Military Intervention is Not the Answer to Haiti’s Crisis

By Elson Concepción Pérez on October 24, 2022

image: Haiti Action Committee

History has shown that military interventions, generally against poor countries of the so-called Third World, far from being a solution to alleviate hunger and constitute stable governments, have been the cause of destabilization and mere formulas of colonization and neo colonization.

Haiti, the most impoverished nation in the region, has suffered many military interventions which, if they had been translated into economic aid, would have contributed greatly to its development.

In recent days, the U.S. newspaper The Washington Post published an editorial on the situation in Haiti, in which it spoke of “forceful action on the part of external actors”.

Days later, the governments of the United States and Canada announced the dispatch of military aircraft to carry weapons for the country’s security services.

But the situation added a new component: on October 15, the United States submitted a draft resolution to the UN Security Council calling for the “immediate deployment of a multinational rapid reaction force” to Haiti.

Earlier, at the UN General Assembly on September 24, 2022, Haitian Foreign Minister Jean Victor Geneus admitted that his country faces a serious crisis which, he said, “can only be resolved with the effective support of our partners.”

The lessons of history suggest that both the UN and the international community should bet on the formula -practical and supportive- of stimulating negotiations between the Government and some sectors, not only opponents, but also destabilizers, and -fundamentally- make contributions that facilitate work, investment, education and health plans, and the construction of a less violent society, more committed to its present and future.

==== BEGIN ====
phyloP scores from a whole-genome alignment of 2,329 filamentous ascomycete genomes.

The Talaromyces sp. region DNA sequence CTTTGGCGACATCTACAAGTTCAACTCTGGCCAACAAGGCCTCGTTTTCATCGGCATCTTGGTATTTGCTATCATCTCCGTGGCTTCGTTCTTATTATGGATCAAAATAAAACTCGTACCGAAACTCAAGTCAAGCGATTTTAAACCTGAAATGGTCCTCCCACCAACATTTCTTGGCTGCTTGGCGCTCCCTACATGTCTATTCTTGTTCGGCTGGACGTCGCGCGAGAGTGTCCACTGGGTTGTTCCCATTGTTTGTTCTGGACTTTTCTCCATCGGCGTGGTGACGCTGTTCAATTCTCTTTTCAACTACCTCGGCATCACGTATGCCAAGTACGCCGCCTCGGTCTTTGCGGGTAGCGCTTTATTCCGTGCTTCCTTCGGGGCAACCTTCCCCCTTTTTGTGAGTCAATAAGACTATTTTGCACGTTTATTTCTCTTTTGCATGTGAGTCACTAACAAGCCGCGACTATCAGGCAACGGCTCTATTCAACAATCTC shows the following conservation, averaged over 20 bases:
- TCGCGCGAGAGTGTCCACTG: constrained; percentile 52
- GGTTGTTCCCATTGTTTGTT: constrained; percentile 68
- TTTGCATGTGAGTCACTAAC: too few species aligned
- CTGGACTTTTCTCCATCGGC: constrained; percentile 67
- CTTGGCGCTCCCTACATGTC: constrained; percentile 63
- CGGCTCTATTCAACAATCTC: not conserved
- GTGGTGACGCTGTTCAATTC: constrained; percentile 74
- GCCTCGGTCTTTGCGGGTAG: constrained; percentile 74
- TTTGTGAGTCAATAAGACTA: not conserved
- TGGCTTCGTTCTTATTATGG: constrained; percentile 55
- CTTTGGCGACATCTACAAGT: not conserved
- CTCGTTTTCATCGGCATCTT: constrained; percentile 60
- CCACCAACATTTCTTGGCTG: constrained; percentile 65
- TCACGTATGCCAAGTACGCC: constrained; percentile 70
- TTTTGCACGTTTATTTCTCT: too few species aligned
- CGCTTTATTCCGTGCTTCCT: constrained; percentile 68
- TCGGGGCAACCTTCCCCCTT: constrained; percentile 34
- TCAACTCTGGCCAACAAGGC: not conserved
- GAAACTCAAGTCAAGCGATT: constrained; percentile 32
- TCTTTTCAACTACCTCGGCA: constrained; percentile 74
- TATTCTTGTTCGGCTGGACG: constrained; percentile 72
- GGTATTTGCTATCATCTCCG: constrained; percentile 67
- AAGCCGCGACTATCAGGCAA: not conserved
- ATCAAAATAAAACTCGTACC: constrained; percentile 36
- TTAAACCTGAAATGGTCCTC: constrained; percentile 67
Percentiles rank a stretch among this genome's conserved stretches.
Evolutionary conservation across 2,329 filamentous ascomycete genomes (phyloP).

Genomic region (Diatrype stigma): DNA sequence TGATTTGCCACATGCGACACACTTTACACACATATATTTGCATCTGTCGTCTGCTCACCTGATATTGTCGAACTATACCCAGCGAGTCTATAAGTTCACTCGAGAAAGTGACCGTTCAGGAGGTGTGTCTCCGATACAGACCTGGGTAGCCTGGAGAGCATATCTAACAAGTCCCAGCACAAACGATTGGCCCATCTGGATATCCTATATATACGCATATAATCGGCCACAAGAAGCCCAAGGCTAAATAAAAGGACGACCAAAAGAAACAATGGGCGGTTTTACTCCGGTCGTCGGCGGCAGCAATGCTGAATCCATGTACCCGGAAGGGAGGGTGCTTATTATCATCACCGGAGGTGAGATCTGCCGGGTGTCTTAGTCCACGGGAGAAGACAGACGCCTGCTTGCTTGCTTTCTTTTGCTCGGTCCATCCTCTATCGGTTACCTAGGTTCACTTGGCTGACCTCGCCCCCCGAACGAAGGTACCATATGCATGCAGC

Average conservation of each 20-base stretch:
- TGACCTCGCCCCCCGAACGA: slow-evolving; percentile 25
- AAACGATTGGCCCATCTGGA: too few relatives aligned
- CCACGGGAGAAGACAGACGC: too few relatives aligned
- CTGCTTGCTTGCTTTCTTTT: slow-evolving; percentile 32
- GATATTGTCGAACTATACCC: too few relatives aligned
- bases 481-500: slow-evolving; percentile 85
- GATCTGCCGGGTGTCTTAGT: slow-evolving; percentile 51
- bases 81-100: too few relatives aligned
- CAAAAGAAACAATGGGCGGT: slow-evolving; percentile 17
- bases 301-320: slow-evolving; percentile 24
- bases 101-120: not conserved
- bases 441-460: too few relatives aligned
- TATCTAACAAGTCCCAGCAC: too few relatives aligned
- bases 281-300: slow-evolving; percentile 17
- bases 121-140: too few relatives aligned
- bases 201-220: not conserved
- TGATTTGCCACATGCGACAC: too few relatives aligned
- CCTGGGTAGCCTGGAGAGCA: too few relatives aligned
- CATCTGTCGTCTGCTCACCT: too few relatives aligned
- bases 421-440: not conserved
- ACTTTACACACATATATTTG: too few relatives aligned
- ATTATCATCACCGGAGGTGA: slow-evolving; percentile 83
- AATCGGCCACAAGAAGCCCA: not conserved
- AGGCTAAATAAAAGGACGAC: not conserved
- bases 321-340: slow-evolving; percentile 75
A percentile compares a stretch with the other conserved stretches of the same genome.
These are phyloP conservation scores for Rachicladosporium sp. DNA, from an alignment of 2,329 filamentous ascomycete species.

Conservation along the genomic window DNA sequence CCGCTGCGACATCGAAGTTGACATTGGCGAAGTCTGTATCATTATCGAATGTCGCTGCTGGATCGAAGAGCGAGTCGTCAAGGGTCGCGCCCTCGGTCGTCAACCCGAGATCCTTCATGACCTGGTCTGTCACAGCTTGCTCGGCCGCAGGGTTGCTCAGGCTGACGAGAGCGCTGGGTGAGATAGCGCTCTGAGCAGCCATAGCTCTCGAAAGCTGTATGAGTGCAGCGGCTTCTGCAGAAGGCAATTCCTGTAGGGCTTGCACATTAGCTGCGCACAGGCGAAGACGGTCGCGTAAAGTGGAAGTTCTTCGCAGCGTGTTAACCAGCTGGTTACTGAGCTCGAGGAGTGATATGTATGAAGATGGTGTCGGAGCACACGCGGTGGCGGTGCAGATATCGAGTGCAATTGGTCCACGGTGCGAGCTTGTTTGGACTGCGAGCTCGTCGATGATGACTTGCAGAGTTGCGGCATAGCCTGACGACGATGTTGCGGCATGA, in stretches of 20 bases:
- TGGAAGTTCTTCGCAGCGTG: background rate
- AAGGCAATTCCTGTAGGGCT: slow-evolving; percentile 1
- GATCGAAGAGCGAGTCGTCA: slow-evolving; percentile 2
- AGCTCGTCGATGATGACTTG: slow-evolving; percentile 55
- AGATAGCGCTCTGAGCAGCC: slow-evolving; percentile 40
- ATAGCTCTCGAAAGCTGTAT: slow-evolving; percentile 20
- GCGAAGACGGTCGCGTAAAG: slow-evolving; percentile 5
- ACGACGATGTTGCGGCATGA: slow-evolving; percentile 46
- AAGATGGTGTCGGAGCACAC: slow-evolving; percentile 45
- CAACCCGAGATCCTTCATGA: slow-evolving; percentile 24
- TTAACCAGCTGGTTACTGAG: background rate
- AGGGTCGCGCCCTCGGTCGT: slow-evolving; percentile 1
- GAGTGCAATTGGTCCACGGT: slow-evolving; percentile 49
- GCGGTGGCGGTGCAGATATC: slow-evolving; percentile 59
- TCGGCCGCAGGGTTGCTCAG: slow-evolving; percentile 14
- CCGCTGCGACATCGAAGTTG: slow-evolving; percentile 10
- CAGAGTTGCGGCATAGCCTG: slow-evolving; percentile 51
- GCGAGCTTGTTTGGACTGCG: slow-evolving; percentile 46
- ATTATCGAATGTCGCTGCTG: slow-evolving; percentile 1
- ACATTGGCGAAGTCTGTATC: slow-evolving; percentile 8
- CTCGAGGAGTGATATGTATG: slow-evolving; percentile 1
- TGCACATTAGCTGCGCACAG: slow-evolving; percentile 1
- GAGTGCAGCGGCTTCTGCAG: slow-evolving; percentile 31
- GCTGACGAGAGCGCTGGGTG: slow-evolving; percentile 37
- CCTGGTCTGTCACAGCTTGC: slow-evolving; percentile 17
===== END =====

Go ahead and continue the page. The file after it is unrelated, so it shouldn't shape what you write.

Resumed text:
Haiti, the first colony to achieve its independence in the Caribbean region, has gone through, since that January 1, 1804, after a fierce armed struggle against the French metropolis, a thorny path in which adverse elements converge, such as colonization itself, the subsequent American presence in neocolonial style, misery and hunger, armed gangs and, if anything, the punishments of nature with earthquakes, times of drought and other adverse components.

It would be worthwhile a greater conjunction of external factors, that the word intervention be replaced by that of solidarity contribution. Haiti needs food, not weapons.

The food crisis, an inflation rate of 33%, and more than 40% of the population below poverty levels, with 4.7 million people suffering from food insecurity – according to data from the United Nations World Food Program (WFP) – cannot be solved with foreign military interventions.

In addition, in recent weeks a new outbreak of cholera has already claimed the lives of dozens of people, and there are many more confirmed cases.

Solidarity and the search for solutions that contribute to abolish hunger and unhealthy conditions should not be left for later, while denying any attempt that weapons and military interventions are part of the formulas for the Caribbean country.

Source: Granma, translation Resumen Latinoamericano – US